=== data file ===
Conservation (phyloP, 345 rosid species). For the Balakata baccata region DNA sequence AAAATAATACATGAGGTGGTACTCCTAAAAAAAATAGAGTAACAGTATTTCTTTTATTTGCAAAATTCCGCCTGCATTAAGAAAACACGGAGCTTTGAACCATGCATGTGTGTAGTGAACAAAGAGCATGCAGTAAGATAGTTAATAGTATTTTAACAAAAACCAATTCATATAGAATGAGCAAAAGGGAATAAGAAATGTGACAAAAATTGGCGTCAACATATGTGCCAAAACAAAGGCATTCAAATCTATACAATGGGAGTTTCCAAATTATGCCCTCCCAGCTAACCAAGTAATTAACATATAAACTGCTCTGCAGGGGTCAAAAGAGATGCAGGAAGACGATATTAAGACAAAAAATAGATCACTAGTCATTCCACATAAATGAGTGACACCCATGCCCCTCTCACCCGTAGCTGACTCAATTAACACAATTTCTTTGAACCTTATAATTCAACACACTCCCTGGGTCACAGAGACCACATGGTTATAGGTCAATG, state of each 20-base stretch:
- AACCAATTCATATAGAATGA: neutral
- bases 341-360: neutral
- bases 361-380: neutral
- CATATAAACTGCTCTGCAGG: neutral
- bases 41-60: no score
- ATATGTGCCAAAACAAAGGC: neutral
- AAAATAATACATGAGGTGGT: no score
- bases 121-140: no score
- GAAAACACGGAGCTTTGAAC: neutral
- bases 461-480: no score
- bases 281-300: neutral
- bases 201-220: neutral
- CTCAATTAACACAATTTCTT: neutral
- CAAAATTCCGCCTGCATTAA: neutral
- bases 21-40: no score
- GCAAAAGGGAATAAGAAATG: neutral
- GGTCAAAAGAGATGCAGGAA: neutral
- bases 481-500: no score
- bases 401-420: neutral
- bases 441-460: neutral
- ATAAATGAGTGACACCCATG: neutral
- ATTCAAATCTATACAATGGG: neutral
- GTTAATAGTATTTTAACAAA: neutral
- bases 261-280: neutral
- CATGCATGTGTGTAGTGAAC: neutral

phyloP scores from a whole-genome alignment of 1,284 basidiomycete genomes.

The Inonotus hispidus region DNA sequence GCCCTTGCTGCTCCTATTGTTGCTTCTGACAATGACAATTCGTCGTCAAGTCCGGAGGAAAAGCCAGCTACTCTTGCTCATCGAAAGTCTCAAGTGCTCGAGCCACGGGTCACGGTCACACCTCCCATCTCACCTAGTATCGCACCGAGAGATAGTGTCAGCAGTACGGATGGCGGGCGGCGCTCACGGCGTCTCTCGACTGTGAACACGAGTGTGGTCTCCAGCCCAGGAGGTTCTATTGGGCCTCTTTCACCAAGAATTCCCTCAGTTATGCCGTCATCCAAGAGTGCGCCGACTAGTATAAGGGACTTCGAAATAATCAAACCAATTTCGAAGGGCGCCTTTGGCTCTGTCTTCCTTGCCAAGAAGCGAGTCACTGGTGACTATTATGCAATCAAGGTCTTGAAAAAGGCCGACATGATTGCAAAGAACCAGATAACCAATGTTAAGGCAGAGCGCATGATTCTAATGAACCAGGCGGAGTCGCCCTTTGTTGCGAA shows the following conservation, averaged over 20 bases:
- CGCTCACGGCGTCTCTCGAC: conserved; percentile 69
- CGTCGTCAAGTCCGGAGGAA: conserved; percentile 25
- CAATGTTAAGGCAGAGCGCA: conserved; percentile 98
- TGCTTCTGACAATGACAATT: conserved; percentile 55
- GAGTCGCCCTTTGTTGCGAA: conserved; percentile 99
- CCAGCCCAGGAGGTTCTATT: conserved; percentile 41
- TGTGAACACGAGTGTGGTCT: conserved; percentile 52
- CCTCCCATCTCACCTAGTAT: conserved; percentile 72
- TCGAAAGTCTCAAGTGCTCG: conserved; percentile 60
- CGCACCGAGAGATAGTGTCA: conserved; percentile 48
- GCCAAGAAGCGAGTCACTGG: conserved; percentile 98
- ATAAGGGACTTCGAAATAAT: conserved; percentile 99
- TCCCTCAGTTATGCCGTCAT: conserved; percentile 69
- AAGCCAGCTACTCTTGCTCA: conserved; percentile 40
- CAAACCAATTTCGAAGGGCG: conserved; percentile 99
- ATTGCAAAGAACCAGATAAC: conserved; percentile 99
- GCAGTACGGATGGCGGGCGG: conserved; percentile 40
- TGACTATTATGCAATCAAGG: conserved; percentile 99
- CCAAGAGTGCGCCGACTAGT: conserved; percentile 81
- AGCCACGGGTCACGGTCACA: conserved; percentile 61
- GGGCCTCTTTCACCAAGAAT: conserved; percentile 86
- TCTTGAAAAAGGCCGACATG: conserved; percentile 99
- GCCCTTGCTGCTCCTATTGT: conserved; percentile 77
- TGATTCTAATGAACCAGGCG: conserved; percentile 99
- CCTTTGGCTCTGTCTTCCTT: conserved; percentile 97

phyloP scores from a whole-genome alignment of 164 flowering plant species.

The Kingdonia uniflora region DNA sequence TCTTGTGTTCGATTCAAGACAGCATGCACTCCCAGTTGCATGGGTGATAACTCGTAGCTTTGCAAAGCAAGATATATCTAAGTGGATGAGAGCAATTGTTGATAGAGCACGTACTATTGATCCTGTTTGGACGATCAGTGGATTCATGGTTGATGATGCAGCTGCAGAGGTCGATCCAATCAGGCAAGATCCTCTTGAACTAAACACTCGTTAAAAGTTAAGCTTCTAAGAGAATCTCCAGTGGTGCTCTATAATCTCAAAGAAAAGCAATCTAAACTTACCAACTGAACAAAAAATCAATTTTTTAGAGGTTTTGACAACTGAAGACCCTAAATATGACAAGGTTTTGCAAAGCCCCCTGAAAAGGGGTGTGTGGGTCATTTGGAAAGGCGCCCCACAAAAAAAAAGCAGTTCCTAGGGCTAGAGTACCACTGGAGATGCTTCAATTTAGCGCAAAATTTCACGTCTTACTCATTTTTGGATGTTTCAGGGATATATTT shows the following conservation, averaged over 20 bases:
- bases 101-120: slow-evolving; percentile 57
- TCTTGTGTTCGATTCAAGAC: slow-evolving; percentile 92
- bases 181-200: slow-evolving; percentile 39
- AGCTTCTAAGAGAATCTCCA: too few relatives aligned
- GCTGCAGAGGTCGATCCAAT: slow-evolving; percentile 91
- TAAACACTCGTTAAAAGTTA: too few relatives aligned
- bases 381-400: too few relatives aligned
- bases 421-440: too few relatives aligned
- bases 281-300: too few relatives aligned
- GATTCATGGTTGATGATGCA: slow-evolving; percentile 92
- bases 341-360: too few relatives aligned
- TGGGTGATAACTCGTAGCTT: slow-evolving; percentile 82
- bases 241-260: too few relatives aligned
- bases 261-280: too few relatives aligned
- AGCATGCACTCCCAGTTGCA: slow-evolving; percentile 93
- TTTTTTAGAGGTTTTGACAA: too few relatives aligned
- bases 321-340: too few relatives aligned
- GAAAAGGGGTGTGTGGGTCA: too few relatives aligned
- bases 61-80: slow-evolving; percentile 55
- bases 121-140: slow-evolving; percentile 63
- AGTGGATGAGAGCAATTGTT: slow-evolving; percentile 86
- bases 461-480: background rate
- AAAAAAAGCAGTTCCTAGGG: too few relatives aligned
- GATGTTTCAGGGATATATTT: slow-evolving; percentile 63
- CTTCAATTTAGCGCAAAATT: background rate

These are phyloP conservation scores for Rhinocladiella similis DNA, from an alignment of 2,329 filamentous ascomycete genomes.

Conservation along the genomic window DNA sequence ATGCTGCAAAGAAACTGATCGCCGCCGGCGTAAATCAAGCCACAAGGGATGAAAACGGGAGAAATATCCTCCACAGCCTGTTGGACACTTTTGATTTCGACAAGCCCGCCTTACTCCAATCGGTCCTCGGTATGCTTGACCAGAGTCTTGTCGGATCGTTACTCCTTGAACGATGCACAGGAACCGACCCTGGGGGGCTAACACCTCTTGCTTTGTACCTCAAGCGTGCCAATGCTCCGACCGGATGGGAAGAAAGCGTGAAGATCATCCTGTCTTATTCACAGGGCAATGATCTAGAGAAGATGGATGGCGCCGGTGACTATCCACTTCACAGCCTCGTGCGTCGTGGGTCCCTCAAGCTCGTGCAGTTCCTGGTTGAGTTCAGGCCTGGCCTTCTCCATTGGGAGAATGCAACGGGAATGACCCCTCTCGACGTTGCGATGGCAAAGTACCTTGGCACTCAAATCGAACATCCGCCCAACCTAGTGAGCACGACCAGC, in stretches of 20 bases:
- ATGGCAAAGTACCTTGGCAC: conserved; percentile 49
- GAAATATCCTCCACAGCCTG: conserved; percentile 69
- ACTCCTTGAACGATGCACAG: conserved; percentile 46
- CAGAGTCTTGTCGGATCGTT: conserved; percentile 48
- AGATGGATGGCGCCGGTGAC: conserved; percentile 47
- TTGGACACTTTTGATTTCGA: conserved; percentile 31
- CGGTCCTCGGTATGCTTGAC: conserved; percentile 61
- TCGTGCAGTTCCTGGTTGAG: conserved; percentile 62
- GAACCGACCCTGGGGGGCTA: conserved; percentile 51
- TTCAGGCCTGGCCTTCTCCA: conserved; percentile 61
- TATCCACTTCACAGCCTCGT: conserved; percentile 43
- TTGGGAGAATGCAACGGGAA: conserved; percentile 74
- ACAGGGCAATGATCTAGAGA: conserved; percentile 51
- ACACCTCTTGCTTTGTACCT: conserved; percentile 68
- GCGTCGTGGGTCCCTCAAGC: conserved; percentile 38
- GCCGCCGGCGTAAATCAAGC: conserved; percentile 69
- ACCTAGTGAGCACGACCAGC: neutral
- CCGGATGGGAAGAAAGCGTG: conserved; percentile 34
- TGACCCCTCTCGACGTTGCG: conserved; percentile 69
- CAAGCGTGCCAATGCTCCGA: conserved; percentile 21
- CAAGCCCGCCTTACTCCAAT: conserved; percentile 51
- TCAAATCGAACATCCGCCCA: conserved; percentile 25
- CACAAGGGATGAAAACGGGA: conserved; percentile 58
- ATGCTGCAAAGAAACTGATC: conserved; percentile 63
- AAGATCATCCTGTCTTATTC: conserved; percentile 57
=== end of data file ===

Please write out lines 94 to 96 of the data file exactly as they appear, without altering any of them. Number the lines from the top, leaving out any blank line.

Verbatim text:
- TTGGGAGAATGCAACGGGAA: conserved; percentile 74
- ACAGGGCAATGATCTAGAGA: conserved; percentile 51
- ACACCTCTTGCTTTGTACCT: conserved; percentile 68